Tuesday, August 04, 2009

`The Almost Invisible Ordinary'

Ah, a week of Cub Scout day camp, when a father and his sons commune with nature and observe the timeless ritual of mosquitoes, dehydration and heat rash. Every day, from 1 to 7 p.m., we move from station to station – first aid, arts ‘n’ crafts, woodworking, archery, the BB-gun range. I conducted the nature scavenger hunt: “Mr. Kurp, is this moss or lichen?” The book that accompanied me and offered periodic solace was The Gift of Thanks (HarperCollins, 2008) by an English writer new to me, Margaret Visser. She examines gratitude as social lubricant, moral philosophy and spiritual bedrock. Visser achieves an unlikely and very English-sounding tone of learned but unpretentious chattiness. Her introduction begins:

“Nothing orders our lives so smoothly and so subtly as the almost invisible ordinary. The simple habit of saying `thank you,’ and the notion of gratitude that underlies it, can be a key to understanding many of basic assumptions, preferences, and needs of Western culture…We often express dismay at an apparent drop in the `standards’ of gratitude in society as a whole (people have always tended to complain that gratitude seems to be dying out). But it continues to be a common virtue; otherwise, our society would show far worse signs of disintegration.”

I was tempted to complain about the near-extinction of gratitude (Traherne called it “a symptom of a happy life”) as exemplified by whining, sorely aggrieved Cub Scouts and some of their parents – but that seems needlessly ungrateful of me. I had a good, exhausting time, and Visser reminds me:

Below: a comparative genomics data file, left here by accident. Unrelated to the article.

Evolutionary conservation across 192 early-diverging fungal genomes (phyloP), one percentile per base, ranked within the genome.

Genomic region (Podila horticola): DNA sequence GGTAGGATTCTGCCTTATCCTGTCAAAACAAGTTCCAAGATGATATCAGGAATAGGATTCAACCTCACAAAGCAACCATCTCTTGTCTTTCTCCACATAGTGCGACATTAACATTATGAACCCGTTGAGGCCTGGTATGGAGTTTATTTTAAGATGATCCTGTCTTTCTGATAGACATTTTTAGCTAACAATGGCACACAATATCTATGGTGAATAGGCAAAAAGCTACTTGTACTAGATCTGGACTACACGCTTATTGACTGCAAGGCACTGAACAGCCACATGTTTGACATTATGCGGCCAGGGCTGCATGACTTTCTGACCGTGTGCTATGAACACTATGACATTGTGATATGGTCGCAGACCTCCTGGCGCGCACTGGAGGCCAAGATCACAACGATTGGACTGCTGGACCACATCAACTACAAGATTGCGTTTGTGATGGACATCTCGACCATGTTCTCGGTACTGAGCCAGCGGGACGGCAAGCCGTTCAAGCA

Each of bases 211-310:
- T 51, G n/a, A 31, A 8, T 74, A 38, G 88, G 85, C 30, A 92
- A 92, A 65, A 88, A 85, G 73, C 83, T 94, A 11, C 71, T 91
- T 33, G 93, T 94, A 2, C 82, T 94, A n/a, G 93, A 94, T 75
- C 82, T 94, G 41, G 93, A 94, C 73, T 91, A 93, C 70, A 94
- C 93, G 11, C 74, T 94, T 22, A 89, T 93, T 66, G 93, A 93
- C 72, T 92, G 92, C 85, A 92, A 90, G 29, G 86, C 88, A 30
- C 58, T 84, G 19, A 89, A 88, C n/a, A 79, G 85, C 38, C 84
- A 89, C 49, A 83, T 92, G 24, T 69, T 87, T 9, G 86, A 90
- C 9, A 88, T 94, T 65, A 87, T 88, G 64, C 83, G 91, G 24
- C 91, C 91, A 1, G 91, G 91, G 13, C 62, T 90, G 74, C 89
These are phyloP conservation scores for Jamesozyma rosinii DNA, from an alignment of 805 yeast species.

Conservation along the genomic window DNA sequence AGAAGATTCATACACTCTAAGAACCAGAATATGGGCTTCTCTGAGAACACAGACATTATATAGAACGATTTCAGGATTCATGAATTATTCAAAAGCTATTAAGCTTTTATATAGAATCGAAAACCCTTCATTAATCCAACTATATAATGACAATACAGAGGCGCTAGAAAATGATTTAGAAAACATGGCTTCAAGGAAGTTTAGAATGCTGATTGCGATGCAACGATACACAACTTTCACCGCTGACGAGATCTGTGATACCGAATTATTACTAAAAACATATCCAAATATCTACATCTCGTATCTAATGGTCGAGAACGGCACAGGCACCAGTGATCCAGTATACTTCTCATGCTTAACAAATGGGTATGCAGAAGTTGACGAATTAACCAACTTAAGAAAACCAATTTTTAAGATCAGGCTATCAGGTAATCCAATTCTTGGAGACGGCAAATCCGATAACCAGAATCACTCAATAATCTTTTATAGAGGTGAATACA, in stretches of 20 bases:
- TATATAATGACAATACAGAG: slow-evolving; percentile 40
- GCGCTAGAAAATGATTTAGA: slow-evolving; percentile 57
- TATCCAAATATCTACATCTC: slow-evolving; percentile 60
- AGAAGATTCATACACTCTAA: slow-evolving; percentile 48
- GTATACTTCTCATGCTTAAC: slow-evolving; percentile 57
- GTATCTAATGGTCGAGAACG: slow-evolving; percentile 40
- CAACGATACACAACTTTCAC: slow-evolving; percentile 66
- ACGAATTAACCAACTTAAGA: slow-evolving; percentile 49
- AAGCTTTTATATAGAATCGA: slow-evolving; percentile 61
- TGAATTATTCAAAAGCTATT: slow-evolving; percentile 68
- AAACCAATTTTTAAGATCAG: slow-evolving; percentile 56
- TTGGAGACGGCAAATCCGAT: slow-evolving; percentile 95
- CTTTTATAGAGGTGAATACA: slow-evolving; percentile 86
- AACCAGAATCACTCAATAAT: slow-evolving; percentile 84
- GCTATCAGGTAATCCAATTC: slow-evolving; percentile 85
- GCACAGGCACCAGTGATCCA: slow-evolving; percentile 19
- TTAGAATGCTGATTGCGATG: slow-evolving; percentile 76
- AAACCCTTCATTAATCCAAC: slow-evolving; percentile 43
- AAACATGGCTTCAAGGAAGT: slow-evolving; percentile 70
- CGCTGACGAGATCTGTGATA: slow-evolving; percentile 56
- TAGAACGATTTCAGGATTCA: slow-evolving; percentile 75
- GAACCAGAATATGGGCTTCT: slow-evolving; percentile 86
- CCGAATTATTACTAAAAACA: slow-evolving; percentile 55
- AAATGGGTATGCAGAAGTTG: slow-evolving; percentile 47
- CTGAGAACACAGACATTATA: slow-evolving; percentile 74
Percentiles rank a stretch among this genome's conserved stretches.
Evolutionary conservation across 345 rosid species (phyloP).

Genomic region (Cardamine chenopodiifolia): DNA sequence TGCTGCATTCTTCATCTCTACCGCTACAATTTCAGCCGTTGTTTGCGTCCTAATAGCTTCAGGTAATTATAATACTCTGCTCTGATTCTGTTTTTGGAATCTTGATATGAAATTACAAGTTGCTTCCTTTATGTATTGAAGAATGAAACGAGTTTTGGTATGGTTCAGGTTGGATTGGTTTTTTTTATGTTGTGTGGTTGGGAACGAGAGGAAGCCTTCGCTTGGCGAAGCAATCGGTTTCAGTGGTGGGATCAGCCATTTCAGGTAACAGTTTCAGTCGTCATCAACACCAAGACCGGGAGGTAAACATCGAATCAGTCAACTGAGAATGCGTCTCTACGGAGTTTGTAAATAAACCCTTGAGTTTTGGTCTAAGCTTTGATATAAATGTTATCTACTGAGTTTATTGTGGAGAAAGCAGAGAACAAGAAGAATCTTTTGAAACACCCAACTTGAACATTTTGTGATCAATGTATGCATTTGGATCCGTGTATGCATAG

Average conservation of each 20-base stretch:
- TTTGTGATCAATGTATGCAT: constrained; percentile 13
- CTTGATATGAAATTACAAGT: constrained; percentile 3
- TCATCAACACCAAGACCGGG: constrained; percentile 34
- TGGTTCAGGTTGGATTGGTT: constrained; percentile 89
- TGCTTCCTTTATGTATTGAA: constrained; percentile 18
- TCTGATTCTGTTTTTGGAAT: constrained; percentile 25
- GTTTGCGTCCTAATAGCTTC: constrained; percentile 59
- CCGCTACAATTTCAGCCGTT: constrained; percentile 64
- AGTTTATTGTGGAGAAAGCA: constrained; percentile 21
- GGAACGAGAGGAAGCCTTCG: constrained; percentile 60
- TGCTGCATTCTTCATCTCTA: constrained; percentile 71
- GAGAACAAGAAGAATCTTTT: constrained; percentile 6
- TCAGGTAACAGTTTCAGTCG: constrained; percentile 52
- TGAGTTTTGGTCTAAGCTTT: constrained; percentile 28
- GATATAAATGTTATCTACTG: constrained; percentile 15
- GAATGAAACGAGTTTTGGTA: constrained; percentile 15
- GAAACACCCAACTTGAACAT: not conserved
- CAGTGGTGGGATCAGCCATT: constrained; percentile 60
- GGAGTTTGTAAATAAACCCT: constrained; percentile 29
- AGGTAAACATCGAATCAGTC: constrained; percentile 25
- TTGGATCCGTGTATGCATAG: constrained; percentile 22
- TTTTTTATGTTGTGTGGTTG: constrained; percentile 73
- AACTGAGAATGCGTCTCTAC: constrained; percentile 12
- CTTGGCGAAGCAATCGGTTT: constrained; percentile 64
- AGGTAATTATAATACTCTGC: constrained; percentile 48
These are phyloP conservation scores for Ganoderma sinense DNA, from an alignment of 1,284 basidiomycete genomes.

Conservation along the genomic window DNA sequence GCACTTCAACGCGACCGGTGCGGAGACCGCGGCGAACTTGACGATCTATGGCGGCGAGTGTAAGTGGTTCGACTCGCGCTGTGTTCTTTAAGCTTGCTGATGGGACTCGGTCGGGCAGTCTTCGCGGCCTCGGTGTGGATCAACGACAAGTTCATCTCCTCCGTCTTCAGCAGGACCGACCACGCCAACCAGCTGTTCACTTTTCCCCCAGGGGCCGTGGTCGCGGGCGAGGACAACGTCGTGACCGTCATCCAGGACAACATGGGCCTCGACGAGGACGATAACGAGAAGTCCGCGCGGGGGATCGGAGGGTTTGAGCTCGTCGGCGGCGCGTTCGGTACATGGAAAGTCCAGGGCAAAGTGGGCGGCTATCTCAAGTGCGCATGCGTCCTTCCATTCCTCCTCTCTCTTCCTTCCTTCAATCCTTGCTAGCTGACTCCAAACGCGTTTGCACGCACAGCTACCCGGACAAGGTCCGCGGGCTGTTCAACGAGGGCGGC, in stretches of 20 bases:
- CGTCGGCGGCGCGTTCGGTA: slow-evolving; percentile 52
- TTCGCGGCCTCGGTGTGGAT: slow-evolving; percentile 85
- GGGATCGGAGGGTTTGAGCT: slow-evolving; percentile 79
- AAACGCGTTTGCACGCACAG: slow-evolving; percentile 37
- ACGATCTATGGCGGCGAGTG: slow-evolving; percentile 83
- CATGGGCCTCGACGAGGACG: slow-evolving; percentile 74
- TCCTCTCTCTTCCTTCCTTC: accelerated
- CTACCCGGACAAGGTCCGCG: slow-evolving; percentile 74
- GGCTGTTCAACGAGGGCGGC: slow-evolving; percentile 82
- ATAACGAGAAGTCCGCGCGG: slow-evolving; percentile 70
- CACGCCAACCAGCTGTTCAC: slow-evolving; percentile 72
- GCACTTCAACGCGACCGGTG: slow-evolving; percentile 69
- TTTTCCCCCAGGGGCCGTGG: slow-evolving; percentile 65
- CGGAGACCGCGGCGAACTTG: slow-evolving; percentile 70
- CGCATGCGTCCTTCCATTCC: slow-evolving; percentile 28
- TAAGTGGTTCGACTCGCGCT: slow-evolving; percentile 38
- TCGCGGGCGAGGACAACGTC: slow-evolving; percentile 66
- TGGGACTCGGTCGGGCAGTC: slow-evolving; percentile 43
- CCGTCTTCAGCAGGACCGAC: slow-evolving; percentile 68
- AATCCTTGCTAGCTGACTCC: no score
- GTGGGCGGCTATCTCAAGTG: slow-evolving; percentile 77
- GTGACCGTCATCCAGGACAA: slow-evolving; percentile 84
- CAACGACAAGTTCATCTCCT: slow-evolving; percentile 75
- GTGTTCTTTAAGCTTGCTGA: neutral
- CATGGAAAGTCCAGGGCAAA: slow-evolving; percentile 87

“Ingratitude….is disregard – paying no attention and so slighting – and disrespect. It rejects, disparages, or ignores gifts and favours. More importantly, it rejects the person giving them. It can also despise and reject what has come to us from the past: social arrangements, moral beliefs and attitudes, and artistic and other concrete achievements.”

Visser serves as a corrective to my slide toward self-righteousness, and her book is hefty enough (458 pages) to serve as an excellent press for leaves and wildflowers. Traherne again, from Centuries of Meditation:

“By the very right of your senses you enjoy the World. Is not the beauty of the Hemisphere present to your eye? Doth not the glory of the Sun pay tribute to your sight? Is not the vision of the World an amiable thing?”


D. G. Myers said...

Austen believed that gratitude was sufficient reason to marry.

Ian Woolcott said...

Thank you, Mr Kurp.

Anthony said...

How exciting to have a new book from Margaret Visser. Her The Rituals of Dinner spent five years as a bedside book and I never tired of rereading its essays.